It’s hard to positively ID Pandanus as there are many species. I’ll hazard a guess that it could be Pandanus fascicularis, formerly P. odoratissimus, native to S. Asia (please correct me if I’m wrong). The leaves are used to extract perfume and aromatic oils. I’m not sure if the fruit or nut is edible, although I believe another synonym for this species is P. tectorius, which is known to be edible, along with P. julianettii and P. leram.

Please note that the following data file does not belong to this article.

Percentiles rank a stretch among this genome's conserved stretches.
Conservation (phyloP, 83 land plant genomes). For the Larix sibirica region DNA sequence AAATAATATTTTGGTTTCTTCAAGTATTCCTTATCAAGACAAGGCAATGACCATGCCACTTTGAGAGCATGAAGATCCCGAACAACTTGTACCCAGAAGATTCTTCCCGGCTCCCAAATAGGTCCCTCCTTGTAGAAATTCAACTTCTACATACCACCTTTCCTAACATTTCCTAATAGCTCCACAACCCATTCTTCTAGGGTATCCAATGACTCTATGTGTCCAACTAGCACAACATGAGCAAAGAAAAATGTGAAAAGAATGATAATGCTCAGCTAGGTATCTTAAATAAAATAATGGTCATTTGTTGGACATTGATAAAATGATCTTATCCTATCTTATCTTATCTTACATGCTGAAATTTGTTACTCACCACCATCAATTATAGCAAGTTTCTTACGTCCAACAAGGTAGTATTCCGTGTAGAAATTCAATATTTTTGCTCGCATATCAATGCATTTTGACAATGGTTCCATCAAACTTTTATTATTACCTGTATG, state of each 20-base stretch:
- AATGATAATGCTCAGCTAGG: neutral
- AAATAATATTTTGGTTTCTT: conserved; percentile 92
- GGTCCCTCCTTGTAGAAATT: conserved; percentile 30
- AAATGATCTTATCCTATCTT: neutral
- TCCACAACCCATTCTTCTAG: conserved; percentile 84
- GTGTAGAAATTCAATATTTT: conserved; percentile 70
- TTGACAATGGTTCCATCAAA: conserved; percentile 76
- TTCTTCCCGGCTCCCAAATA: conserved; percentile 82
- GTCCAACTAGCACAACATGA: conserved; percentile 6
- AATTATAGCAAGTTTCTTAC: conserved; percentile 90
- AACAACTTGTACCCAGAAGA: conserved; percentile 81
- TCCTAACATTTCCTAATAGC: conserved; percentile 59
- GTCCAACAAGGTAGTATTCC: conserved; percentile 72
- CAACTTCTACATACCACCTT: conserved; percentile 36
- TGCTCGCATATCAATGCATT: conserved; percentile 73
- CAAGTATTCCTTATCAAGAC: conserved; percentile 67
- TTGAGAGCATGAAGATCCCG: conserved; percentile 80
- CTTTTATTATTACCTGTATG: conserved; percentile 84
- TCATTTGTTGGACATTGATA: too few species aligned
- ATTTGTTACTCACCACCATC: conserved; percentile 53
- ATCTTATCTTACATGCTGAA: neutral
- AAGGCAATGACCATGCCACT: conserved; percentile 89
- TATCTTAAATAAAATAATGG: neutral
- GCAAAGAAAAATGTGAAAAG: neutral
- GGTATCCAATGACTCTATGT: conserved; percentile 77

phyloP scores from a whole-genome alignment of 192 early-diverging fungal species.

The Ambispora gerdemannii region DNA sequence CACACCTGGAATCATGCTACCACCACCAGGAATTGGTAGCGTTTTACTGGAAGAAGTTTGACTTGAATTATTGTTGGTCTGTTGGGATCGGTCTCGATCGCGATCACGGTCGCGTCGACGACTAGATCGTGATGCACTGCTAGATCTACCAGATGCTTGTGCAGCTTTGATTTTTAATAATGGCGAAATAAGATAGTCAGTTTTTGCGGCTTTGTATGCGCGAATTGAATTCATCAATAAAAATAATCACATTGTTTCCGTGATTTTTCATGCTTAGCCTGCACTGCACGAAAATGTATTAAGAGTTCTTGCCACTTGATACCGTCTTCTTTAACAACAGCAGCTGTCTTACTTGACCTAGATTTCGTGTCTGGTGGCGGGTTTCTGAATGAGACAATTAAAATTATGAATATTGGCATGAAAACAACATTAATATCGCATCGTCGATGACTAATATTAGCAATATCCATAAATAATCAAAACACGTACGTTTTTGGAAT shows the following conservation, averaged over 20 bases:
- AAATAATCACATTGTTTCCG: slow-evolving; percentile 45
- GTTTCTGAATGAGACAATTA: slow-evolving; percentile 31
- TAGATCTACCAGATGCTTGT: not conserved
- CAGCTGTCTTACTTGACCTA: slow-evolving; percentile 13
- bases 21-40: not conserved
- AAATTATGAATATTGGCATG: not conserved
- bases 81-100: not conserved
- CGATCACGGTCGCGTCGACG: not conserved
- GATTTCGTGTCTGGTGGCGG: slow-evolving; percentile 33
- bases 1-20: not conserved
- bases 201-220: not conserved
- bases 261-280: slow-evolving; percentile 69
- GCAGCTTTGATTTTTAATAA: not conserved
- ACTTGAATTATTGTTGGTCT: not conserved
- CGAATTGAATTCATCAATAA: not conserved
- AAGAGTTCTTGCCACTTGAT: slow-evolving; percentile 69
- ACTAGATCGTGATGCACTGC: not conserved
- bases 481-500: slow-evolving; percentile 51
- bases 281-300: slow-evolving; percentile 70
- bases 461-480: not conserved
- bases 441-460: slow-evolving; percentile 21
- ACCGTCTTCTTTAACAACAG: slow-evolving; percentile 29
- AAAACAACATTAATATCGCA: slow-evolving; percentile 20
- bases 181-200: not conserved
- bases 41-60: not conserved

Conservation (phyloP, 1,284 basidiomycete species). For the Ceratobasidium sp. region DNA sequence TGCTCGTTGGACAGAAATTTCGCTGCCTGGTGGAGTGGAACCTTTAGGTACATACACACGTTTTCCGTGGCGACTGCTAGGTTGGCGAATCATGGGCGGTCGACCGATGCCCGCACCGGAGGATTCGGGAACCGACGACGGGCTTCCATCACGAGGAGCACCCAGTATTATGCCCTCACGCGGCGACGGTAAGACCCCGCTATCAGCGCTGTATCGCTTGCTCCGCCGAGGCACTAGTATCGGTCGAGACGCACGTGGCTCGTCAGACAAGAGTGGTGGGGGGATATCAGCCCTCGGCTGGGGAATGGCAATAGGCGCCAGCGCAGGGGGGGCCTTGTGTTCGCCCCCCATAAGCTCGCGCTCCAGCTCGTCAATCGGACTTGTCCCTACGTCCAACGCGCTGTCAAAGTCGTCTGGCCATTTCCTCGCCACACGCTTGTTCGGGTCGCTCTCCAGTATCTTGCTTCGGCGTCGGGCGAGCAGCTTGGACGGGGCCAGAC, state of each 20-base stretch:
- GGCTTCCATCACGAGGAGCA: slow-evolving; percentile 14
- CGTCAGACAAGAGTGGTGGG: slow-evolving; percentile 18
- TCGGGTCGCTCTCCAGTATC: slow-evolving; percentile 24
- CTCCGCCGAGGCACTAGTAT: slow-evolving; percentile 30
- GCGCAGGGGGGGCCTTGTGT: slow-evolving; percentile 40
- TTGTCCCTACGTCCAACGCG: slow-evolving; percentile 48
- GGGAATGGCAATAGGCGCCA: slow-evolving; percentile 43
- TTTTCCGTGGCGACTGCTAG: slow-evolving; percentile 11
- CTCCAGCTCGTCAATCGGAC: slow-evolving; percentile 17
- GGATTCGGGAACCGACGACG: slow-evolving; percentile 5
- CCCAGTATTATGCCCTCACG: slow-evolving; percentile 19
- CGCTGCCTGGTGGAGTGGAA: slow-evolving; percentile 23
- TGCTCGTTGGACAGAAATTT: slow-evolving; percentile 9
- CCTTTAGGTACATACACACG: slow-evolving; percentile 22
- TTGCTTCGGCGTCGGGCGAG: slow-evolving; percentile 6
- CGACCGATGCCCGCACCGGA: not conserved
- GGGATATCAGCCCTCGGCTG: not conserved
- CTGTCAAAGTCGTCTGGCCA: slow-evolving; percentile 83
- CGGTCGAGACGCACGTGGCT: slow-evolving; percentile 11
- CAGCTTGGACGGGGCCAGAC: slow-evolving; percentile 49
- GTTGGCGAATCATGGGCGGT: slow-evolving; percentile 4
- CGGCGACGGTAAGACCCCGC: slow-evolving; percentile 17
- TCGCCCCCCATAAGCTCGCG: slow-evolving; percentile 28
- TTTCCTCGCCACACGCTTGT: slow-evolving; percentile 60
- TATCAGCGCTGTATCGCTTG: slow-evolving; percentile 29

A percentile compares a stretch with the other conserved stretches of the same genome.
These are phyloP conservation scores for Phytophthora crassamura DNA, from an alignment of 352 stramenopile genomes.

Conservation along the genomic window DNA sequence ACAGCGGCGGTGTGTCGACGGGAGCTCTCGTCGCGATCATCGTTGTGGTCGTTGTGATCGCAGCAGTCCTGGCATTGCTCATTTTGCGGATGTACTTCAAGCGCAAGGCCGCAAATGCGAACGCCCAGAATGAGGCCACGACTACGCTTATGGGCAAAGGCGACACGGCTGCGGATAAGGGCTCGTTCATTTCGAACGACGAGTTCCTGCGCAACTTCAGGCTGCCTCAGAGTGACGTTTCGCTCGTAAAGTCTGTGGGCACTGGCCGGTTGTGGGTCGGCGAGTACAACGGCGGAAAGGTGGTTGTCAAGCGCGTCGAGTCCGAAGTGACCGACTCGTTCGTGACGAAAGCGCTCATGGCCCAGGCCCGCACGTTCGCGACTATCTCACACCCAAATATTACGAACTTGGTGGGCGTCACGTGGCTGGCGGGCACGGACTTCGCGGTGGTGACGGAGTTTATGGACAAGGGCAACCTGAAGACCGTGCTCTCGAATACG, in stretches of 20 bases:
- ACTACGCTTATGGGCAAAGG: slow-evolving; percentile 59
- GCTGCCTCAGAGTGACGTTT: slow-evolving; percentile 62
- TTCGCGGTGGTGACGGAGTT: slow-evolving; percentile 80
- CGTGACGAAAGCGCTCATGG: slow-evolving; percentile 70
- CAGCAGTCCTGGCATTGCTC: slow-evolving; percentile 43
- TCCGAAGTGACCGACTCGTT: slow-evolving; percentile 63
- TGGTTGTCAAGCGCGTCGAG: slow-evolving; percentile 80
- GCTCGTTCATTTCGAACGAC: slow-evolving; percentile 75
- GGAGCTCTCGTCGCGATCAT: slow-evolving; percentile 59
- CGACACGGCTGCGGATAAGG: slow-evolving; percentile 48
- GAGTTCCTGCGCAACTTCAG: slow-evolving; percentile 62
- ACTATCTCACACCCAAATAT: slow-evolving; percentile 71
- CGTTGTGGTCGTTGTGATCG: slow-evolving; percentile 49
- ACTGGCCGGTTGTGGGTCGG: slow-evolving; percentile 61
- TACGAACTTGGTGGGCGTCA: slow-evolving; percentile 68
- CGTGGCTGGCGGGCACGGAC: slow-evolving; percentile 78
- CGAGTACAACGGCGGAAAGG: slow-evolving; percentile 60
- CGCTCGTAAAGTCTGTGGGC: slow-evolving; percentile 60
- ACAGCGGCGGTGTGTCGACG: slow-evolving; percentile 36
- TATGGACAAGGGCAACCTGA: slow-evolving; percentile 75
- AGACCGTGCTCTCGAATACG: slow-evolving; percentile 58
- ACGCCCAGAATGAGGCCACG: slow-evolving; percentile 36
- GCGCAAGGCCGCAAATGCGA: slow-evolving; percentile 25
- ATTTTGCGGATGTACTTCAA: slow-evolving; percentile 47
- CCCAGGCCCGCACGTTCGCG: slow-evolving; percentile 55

Pandanus amaryllifolius is another species, also known as fragrant pandan which, as the name suggests is the only recorded species with fragrant leaves, an ancient cultigen mainly grown in Southeast Asia (from S. India to New Guinea). Wilted leaves of P. amaryllifolius have a nutty aroma, similar to that of Thia jasmine rice. In Thai, Malay, and Indonesian cooking, pandan is used to enhance the flavor of rice dishes, often combined with coconut milk.
Here’s a very informative PDF article on: The Use of Pandanus Fruit in Micronesia, by CAREY D. MILLER, MARY MURAl, and FLORENCE PEN.